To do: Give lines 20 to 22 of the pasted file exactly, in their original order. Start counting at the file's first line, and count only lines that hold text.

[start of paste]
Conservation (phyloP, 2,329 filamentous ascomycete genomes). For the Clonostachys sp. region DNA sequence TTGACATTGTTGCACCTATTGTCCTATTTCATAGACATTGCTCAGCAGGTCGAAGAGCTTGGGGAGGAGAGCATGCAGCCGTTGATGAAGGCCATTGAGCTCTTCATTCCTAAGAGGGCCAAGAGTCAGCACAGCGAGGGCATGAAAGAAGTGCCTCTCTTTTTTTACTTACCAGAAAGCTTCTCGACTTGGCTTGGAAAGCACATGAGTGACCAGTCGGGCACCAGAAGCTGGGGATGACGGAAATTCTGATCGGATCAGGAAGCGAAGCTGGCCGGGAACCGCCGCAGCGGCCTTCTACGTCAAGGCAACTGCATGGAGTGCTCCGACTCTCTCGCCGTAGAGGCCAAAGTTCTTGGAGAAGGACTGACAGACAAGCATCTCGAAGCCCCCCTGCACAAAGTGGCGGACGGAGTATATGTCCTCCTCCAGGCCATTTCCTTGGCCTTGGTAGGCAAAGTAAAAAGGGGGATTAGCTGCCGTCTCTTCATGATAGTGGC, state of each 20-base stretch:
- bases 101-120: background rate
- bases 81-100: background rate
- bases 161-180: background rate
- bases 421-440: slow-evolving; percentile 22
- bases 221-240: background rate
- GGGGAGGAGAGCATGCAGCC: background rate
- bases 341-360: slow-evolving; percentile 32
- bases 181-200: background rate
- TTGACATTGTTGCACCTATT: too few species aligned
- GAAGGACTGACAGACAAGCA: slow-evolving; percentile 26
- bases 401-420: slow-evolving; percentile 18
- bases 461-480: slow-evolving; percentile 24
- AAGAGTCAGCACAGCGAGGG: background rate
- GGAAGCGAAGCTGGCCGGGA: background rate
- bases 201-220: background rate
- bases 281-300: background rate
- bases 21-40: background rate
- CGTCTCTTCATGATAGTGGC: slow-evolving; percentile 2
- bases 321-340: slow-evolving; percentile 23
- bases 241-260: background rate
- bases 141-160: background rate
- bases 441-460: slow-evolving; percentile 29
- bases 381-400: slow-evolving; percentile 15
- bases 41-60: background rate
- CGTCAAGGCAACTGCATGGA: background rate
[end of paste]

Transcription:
- bases 321-340: slow-evolving; percentile 23
- bases 241-260: background rate
- bases 141-160: background rate